Sarah has specialised in comedy, appearing in a number of high profile TV shows  including ARMSTRONG AND MILLER, SMITH AND JONES, COUPLING, SMACK THE PONY and WORST WEEK OF MY LIFE. She also played Dr Amanda Hunter in the hospital comedy GREEN WING.

Since 2013 Sarah has played the role of Polly Creek, the wife of Alan Davies’ title character in the BBC’s mystery crime drama JONATHAN CREEK.

Sarah’s stage credits include THE VAGINA MONOLOGUES and Lady Macbeth in ‘the Scottish play’. She returned to boards this month at the Arts Theatre in the West End in the new political satire A VIEW FROM ISLINGTON NORTH, where I met her after the opening matinee on Saturday and she signed this portrait sketch for me.

Drawing: Pearl Mackie

Pearl Mackie

A month ago to the day Pearl Mackie was revealed as the Doctor’s next companion in the BBC cult sci-fi television programme DR WHO. It was announced during the half time interval of the FA Cup semi-final.

The current and twelfth incarnation of the Doctor, Peter Capaldi described Pearl as “a fine actress with a wonderful zest and charm, who will be a refreshing addition to the TARDIS.”

The Brixton-born, Bristol-educated actress, singer and dancer, graduated from the Old Vic Theatre School in 2010 and has packed in a lot since then, including films, TV and a dozen stage productions. She played Anne-Marie Fraser in the medical soap DOCTORS (must be something magnetic in that word) and is currently appearing at the Gielgud in the Olivier and Tony Award winning play THE CURIOUS INCIDENT OF THE DOG IN THE NIGHT-TIME in London’s West End until next month.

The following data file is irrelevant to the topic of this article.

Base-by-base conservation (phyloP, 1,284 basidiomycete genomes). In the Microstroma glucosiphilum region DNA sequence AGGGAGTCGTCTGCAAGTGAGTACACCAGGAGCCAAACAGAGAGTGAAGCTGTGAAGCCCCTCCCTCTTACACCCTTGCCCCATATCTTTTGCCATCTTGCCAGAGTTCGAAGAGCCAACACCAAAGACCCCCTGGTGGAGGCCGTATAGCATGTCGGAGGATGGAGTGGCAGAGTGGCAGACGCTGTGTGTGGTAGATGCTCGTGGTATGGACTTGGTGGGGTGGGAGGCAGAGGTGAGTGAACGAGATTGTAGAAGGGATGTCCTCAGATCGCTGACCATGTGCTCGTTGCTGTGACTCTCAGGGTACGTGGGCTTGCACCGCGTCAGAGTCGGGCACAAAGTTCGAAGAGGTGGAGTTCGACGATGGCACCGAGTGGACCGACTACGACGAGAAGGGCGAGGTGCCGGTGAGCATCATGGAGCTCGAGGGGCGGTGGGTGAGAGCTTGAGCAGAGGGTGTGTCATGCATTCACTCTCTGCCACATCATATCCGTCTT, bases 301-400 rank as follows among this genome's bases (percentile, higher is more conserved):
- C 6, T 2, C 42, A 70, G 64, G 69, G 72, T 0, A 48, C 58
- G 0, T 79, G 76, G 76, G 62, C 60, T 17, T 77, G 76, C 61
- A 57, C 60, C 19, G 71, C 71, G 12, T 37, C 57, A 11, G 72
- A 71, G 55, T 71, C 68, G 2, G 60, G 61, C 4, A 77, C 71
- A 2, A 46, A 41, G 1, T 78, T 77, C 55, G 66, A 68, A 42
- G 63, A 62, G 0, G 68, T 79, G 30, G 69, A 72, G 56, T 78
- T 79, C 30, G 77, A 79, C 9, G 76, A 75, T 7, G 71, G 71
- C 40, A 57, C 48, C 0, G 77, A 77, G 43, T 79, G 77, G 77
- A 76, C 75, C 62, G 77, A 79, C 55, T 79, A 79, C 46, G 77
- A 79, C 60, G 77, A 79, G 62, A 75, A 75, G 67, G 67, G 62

As you can imagine since the DR WHO announcement, interest in Pearl has magnified, attracting a few more punters at the Gielgud stage door, including moi with this sketch, which she signed and dedicated for me with plenty of ‘zest and charm.’

Drawing: Ryan Gosling in ‘Dead Man’s Bones’

Ryan Gosling

Canadian-born actor, producer, director and musician Ryan Gosling began his career as a child star on the Disney Channel’s MICKEY MOUSE CLUB in the early 1990s. In 2005 he and his friend and fellow musician Zach Shields discovered they had a mutual obsession with the Haunted Mansion ride at Disneyland. They wanted to write a monster-themed musical, but settled for forming a band instead, called ‘DEAD MAN’S BONES’ in 2008, releasing their self-titled album the following year. The duo are described as indie, folk and gothic rock, with some dark wave in the mix. Ryan performs under the alias ‘Baby Goose’.

Ryan was nominated for a Best Actor Oscar for his portrayal of Dan Dunne, a troubled history teacher in the 2006 film HALF NELSON and has received numerous Golden Globe nominations for his varied body of film work. He made his directorial debut with LOST RIVER in 2013. Ryan also co-owns ‘Tagine’, a Moroccan restaurant in Beverly Hills and supports various charitable causes including PETA and Invisible Children Inc. In 2005 he joined the volunteer group in Biloxi, Mississippi as part of the clean up effort after Hurricane Katrina.

Ryan was in London this week to promote his latest film the dark detective comedy THE NICE GUYS alongside Russell Crowe. He attended the premiere at the Odeon in Leicester Square where he signed and dedicated this quick sketch I did of him as ‘Baby Goose’ in DEAD MAN’S BONES with his even quicker, simple but stylised ‘Ryan’ signature.